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There are no vehicles on the island, and the footpaths are the only means of transportation, these are treacherous because of the cold wet climate and the need to scramble over slippery rocks.


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Economic Zones:
The economic zone of most importance is the Exclusive Economic Zone declared under UNCLOS, MacQuarie Island is pivotal to Australia’s claim to large areas of the oceans of Antarctica.

Energy Policy:
Diesel generators are used to provide electricity.

Year Total Energy Production (Mwh) Thermic (Mwh) Geothermic (Mwh) Other (Mwh) Total Energy Consumption (Mwh) Domestic (Mwh) Commercial (Mwh) Public Service (Mwh) Industry (Mwh) Public Lighting (Mwh)


Official Currency:
Australian dollar

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Land Use:
LAND TENURE: The State of Tasmania has jurisdiction over MacQuarie Island, Bishop and Clerk islets, Judge and Clerk islets, adjacent seastacks and reefs and the surrounding water to 3 nautical miles. The Commonwealth of Australia has jurisdiction over the marine area from the limit of Tasmania's territorial waters to 12 nautical miles.

There is no agriculture or forestry on Macquarie Island. In fact there are no trees, although the island is covered in tussock grass and other plants.

Marine Activity:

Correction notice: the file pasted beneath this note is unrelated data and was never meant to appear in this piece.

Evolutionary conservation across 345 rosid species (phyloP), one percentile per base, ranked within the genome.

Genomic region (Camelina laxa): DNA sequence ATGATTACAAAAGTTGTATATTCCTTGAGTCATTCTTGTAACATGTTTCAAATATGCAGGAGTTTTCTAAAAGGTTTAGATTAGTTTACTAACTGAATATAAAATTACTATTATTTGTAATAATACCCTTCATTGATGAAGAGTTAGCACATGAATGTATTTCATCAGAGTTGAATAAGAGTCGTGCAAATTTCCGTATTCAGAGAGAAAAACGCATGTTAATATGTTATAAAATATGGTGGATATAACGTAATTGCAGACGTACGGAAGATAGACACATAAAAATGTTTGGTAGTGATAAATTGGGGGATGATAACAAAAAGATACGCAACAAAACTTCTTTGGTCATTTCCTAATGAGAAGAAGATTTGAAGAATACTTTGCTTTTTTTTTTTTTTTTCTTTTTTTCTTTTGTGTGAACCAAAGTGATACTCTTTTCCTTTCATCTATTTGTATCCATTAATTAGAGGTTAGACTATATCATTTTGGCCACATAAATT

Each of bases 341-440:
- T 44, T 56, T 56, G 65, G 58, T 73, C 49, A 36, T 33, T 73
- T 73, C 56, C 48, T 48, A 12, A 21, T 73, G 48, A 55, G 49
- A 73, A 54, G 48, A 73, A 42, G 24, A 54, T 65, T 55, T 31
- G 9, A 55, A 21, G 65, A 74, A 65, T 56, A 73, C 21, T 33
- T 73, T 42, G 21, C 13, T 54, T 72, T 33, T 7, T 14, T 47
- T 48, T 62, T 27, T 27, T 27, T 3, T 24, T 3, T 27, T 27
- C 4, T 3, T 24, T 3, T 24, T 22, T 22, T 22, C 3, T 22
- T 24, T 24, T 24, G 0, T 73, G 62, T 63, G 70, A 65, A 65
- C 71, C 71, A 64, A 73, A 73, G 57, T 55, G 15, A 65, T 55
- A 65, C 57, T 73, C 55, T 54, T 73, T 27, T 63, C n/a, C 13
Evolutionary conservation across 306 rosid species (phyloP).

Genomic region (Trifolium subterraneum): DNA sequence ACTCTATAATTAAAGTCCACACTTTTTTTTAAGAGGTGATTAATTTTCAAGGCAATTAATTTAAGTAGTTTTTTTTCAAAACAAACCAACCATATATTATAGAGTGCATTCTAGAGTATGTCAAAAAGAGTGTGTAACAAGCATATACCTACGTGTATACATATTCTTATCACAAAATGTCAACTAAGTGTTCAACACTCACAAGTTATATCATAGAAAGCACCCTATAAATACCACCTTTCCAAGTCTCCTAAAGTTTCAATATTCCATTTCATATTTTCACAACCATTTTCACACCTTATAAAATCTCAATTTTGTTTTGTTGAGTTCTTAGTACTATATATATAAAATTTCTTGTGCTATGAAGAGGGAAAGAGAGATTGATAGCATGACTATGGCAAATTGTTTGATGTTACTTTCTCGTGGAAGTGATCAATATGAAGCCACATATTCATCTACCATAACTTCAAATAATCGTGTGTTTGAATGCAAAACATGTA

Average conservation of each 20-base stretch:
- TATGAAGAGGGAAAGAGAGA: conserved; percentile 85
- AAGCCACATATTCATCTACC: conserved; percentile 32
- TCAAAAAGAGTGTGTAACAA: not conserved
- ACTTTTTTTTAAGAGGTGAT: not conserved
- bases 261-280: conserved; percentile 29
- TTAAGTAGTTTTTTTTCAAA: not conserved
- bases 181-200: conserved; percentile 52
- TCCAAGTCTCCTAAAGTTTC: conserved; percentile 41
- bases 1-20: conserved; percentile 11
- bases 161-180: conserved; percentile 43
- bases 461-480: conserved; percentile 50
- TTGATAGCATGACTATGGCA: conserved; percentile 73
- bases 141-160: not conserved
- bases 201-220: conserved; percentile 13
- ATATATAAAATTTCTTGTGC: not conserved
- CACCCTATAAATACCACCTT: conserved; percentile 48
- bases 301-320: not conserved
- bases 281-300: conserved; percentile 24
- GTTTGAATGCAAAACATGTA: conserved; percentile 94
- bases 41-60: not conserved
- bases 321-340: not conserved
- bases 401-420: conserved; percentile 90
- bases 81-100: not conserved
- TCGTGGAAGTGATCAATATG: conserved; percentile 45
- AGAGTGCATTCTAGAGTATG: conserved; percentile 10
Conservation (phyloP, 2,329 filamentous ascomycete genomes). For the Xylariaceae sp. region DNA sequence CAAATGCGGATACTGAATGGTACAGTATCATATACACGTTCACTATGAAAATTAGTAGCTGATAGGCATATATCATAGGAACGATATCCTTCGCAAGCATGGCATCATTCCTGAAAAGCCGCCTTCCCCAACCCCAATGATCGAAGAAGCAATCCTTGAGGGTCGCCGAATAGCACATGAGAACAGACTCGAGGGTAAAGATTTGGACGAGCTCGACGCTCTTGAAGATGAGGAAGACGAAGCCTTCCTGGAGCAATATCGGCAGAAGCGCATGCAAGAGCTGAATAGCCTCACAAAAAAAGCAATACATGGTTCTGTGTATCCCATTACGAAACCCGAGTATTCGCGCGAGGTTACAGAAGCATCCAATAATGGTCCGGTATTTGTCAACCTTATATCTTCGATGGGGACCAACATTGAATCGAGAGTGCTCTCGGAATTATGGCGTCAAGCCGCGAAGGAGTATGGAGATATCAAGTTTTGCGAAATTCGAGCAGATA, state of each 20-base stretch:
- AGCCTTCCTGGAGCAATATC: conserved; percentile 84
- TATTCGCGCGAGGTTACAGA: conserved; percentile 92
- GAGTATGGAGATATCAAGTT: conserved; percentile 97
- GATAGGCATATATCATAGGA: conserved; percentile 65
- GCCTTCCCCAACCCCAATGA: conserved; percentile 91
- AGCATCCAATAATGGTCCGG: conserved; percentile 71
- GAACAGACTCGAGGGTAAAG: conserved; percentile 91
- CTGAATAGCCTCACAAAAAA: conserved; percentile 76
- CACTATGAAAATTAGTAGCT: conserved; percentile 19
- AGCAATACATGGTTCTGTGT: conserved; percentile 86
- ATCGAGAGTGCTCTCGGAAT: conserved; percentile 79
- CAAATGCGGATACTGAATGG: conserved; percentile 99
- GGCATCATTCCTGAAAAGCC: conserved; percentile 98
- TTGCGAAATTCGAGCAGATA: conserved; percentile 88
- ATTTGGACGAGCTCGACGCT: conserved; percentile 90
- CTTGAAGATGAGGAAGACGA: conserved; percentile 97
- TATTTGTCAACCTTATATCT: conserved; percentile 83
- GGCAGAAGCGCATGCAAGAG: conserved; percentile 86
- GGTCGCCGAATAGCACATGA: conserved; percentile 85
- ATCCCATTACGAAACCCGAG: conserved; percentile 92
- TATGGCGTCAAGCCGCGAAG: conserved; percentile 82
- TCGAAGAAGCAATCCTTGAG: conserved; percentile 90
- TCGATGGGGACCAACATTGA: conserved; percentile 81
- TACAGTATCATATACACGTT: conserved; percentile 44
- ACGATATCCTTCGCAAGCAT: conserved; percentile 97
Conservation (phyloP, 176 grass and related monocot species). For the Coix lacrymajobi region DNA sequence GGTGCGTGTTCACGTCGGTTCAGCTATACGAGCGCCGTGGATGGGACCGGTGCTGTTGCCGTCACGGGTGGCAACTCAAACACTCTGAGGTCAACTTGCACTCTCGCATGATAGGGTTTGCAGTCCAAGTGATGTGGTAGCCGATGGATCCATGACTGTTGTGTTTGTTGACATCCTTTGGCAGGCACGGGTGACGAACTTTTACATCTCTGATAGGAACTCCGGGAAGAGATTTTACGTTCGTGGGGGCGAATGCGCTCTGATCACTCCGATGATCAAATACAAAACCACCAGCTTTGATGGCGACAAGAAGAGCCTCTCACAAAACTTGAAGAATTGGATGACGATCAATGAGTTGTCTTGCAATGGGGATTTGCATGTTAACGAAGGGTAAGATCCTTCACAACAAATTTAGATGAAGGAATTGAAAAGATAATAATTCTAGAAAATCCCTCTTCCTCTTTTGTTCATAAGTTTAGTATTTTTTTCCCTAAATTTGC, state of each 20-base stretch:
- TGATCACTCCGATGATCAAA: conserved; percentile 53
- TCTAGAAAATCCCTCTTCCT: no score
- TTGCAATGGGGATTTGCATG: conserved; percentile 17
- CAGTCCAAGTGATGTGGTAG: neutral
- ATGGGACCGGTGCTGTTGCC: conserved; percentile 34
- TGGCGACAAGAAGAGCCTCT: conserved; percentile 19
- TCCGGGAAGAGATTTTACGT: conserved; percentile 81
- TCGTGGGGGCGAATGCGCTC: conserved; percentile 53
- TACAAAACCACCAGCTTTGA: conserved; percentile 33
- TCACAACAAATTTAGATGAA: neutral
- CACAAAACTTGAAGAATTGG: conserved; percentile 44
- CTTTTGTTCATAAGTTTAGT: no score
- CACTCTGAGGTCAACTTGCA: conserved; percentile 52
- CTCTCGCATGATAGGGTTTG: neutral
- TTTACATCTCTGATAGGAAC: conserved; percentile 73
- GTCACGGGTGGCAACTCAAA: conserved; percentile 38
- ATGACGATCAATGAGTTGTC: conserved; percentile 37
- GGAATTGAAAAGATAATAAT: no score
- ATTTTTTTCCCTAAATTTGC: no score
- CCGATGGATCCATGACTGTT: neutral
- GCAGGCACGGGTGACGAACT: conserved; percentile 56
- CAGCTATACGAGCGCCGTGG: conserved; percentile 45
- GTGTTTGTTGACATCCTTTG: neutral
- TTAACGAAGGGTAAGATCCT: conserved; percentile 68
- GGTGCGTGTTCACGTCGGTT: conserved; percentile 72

Marine activity is conducted under two frameworks, The MacQuarie Island Marine Park was created by the Environment Protections and Biodiversity Conservation Act 1999, Commonwealth Government of Australia, as well as International Conventions under the UNCLOS agreements signed in 1982. International Conventions on biodiversity, migratory species, whaling and regulations on the neighboring Conservation of Antarctic Marine Living Resources all affect the management of the area. The MacQuarie Island Marine Park Management Plans is divided into three zones: Highly Protected Zone with no mining operations, including petroleum and/or mineral exploration or extraction, and no commercial tourism. Passive transit of vessels through the zone will be allowed. Non-intrusive scientific research compatible with the strategic objectives of the Marine Park and management goals for this zone will be allowed. There are two Habitat/Species Management Zones where no mining activities are allowed. Scientific research, commercial fishing, tourism and other commercial activities are allowed in these Zones subject to subject to a permit from the Director of National Parks. The Australian Fisheries Management Agency (AFMA or Fisheries) manages the AFZ (aka EEZ) under the Fisheries Management Act 1991 (Cwlth). In 2004-05 only one vessel was allowed to fish in Macquarie Island waters as the zone is regarded as being fully fished. There has been no direct evidence of illegal fishing in this area.